Interview With An Expert: Millie Kuyer Photography

Today we kick off a new column we’re really excited about. While we fancy ourselves fairly knowledgeable about most things wedding related, we don’t have the kind of specific, long-earned information that different experts in the wedding industry have. You’ll find those insider tips and tricks in our “Interview With An Expert” articles, starting today with one of the elements of a wedding that almost everyone opts for and that many of you have plenty of questions about: Photography.

Our expert is Millie Kuyer of Millie Kuyer Photography, and she gave us so much great input on finding a photographer, working with a budget, and what to expect from your expert, that we’ve decided to split it into two posts. Read on for advice on the early stages of hiring a photographer, and come back next week to get the low down on what to expect once you’ve found one.

WiV: What warning signs should you watch out for when hiring a photographer?

MK: A photographer that doesn’t ask any questions. There are many things a  photographer should know about their couples, like what type of photos they prefer, their expectations, what the wedding day schedule is, and if there’s anything special to be aware of.

For example, I once shot a wedding in which the mother of the bride was in a wheelchair and was self-conscious about it. It was good to know ahead of time so that I could get in closer for head and shoulder shots of her, and that wouldn’t have happened if I hadn’t been thorough with my questions for the couple.

I’d also make sure that the photographer doesn’t just have one or two incredible shots from each wedding, requesting to see more images if necessary. Not every image will be spectacular (it’s just not possible), but they should have great photos from throughout the day.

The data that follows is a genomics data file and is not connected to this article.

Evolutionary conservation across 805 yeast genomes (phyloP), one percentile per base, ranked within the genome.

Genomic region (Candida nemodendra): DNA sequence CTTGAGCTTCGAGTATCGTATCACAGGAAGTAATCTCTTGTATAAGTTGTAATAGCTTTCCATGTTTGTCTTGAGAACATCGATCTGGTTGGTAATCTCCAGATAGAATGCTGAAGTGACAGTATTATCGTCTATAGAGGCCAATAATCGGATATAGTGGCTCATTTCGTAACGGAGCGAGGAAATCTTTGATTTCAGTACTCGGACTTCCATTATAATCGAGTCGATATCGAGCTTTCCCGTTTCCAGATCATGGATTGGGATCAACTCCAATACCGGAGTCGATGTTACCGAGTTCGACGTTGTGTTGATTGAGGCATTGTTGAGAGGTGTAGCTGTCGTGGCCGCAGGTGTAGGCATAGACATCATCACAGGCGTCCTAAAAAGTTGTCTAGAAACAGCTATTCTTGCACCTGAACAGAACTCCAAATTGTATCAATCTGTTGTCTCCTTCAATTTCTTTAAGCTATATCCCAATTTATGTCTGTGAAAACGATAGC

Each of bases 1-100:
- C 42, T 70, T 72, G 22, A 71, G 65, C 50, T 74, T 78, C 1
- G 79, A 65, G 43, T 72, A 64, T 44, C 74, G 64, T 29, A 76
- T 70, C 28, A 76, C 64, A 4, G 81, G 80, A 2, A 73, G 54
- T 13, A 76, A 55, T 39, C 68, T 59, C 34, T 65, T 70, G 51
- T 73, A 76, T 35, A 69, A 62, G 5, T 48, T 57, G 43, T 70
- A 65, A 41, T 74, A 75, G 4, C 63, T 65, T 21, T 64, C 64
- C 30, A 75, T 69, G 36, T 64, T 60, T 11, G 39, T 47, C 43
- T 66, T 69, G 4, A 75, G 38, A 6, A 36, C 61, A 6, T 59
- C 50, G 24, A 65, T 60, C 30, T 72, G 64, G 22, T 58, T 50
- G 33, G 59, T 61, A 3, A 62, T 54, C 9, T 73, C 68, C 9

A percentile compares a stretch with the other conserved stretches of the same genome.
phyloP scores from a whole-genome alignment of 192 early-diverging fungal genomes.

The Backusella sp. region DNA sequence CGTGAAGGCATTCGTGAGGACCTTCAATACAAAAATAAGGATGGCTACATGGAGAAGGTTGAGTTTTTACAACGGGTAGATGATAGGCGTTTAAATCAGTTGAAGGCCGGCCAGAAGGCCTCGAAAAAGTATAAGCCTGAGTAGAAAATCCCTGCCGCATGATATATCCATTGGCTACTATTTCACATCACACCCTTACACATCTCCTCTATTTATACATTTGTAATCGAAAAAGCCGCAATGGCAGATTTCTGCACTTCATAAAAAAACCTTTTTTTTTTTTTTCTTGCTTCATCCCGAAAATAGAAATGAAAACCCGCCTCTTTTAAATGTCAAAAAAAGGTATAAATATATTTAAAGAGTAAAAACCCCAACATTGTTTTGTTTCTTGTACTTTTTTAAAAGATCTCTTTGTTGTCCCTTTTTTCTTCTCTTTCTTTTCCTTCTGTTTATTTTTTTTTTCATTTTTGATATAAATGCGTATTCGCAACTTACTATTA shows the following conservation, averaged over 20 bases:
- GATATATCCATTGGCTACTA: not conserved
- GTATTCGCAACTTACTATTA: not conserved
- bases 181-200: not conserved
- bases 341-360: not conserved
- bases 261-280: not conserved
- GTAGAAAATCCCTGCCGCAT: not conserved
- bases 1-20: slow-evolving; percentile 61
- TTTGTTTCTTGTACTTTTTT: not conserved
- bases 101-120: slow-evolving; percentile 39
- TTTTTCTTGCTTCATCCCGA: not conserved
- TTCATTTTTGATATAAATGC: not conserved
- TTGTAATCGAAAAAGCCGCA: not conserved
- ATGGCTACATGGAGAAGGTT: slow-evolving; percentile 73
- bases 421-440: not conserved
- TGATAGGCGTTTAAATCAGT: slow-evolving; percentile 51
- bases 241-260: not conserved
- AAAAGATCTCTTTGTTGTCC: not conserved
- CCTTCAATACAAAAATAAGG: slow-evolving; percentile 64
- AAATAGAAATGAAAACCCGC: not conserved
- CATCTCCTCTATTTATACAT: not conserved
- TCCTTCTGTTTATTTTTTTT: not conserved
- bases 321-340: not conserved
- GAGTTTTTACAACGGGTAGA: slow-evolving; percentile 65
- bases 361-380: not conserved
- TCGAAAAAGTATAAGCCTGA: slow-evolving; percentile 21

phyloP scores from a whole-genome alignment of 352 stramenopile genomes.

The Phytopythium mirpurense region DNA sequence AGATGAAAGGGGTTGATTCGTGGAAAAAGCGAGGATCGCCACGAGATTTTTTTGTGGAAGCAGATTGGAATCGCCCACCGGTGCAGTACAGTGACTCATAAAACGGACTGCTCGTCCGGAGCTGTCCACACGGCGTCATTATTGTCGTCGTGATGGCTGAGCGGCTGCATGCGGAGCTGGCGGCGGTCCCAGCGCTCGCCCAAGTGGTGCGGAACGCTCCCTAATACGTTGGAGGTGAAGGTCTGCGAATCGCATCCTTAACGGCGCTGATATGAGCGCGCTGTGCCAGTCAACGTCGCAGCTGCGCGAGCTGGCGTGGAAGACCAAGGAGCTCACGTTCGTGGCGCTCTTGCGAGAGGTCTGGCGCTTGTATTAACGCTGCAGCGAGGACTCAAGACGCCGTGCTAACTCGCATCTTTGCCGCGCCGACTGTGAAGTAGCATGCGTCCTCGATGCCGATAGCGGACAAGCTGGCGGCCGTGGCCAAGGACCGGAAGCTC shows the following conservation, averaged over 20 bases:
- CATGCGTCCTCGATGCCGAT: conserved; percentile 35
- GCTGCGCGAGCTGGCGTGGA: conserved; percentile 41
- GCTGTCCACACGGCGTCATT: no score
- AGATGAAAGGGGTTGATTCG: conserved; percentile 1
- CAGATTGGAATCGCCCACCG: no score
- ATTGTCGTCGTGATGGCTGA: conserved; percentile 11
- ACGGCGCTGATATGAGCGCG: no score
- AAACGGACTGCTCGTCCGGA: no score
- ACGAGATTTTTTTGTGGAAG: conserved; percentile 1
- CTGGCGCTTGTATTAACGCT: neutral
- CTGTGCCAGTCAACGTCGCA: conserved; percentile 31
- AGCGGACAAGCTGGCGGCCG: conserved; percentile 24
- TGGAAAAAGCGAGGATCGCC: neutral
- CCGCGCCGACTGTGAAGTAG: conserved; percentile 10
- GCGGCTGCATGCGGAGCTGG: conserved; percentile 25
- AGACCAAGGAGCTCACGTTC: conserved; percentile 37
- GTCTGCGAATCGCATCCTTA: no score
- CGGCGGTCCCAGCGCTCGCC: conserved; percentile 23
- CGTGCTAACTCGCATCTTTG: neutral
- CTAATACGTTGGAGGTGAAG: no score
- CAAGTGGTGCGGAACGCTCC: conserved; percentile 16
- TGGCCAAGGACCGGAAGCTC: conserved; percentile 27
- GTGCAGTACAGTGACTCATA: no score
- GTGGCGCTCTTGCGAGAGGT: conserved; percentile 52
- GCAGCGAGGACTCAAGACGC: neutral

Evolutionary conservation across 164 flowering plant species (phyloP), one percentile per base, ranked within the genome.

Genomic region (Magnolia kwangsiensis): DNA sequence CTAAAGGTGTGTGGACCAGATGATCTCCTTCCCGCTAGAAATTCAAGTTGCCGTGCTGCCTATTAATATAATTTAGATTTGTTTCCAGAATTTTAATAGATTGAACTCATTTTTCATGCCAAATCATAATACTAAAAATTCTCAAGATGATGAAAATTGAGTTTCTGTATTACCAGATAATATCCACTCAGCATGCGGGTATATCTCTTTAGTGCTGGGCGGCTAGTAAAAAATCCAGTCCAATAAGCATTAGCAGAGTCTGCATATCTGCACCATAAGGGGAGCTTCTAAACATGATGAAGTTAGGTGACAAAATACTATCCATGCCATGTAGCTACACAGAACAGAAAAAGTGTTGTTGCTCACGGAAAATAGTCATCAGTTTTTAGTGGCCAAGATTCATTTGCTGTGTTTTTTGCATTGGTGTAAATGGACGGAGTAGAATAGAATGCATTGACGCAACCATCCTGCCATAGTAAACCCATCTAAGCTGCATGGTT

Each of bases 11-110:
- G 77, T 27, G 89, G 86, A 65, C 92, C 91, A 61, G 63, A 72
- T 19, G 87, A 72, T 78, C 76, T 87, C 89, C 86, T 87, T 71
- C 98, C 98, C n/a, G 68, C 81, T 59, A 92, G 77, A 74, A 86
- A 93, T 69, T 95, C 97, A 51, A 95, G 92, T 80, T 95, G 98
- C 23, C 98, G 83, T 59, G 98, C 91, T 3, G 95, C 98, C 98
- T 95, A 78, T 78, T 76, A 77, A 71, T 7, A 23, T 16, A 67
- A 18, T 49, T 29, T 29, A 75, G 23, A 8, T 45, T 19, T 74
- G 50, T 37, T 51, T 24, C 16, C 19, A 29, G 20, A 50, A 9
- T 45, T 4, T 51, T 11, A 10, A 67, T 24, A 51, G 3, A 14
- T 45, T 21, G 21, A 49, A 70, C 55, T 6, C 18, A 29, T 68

WiV: What are some good ways to stick to your photography budget?

MK: There are several things you can do to keep your costs down.

First, it’s always good to be organized and stick to your schedule, which will prevent you from overtime charges if you’ve booked the photographer for a set number of hours.

Second, you can often save money by booking a photographer without a second shooter. You should know that you’ll eliminate the opportunity to get images from different angles (like you walking down the aisle and the groom’s face as he watches), but also that many experienced photographers will be able to capture a wide variety of shots on their own.

Lastly, think about which parts of the day are most important to you so that you know which memories will be most valued as professional photographs. Do you really need the photographer to stick around past midnight to photograph all your red-cheeked, sweaty, dancing friends and family after they’ve had a few drinks? Or could those moments be captured by fellow guests on their point and shoot cameras and uploaded to the internet? On the other hand, if you’ve booked separate hotel rooms for getting ready, invested in a hair and makeup artist, and plan to cherish those intimate “getting ready with the wedding party” moments, then they should be professionally documented.

My rule of thumb is that if you’ve invested a lot of money in a specific portion of the wedding already, you should really have the photographer around to document it and, essentially, increase your value by making those moments last longer.

WiV: What should you bring to the photographer meetings?

MK: I’d recommend bringing a list of your questions. It’s not unusual to forget half the questions you’d planned on asking when the excitement of talking about the wedding day starts to distract you. You’ll also want to bring the timetable for your wedding day (or as much as you have at that point). Your photographer will want to know the locations you’ve selected and how much time you’re planning for family photos and creative shots.

It can also be a good idea to bring some images you’ve found that highlight the style of photography you like. However, know that you won’t be getting any of the exact images you show. Photographs are not meant to be replicated. Stylistic examples, though, aren’t a bad idea. If you have a favorite photo or two from your photographer’s website, tell him or her about it so that you can give an idea of your taste and earn a little goodwill through flattery.

Come back next week for part two and get filled in on what’s standard once a photographer is booked (including some do’s and dont’s for posing on the big day!). 


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